34th Conference on Radar Meteorology


Supercell Collapse Phase: an example

Leslie R. Lemon, CIMMS/Univ. of Oklahoma, Norman, OK

When a supercell storm exhibits a rapid loss in the classical supercell radar reflectivity features of hook echo, Bounded Weak Echo Region and Weak Echo Region it is said to be experiencing the “Collapse Phase”. This same period is often accompanied by a general reflectivity weakening, diminishing depth of higher reflectivity, VIL, and echo top decline. In contrast, simultaniously the storm's kinematic features are intensifying. Typically the rear flank downdraft strengthens strongest shears in the mesocyclone lower toward the surface, the mesocyclone diameter itself may shrink and tornadogenesis may occur or an existing tornado may increase in size and strength.

Here, this author examines in detail a collapse phase that results in a tornado and the death of the mesocyclone as it goes through the occlusion process. The development of the tornadic circulation aloft and it's decent and arrival at the surface is examined in some detail via a nearby WSR-88D and many storm photos. Operational ramifications are also discussed.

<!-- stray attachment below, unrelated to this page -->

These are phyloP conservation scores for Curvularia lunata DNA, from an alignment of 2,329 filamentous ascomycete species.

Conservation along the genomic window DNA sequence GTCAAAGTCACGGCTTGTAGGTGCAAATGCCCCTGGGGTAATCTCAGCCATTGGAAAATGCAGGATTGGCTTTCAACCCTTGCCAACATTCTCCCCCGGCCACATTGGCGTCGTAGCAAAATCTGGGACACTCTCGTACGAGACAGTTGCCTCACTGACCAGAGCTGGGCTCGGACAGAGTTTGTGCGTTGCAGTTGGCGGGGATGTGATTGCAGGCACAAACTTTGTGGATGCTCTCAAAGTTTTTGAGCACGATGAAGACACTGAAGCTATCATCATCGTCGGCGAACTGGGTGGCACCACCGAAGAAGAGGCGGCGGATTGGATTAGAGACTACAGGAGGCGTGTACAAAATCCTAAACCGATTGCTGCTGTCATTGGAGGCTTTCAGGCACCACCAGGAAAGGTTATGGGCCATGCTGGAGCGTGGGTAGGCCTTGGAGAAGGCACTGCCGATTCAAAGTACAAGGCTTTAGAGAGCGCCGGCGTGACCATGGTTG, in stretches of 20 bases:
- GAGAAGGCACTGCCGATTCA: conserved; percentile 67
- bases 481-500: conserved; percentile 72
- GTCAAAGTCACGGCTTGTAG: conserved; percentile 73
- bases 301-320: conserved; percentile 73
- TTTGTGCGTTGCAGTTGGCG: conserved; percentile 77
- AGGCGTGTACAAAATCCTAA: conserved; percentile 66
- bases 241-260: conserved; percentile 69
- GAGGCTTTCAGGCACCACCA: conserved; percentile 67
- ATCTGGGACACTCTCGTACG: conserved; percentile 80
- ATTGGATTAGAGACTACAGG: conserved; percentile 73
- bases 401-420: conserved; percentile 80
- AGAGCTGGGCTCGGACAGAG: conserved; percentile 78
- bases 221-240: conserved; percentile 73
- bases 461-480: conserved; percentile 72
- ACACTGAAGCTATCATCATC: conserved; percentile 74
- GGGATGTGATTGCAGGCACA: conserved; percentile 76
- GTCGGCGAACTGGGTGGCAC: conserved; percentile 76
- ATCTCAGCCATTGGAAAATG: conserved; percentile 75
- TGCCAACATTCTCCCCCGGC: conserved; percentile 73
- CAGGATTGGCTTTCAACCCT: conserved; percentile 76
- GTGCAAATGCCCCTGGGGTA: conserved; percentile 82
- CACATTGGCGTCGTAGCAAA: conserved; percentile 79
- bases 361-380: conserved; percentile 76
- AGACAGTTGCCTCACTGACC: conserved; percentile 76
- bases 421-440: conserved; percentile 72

extended abstract  Extended Abstract (388K)

Session 5B, Severe Weather I
Tuesday, 6 October 2009, 8:30 AM-10:00 AM, Room 18

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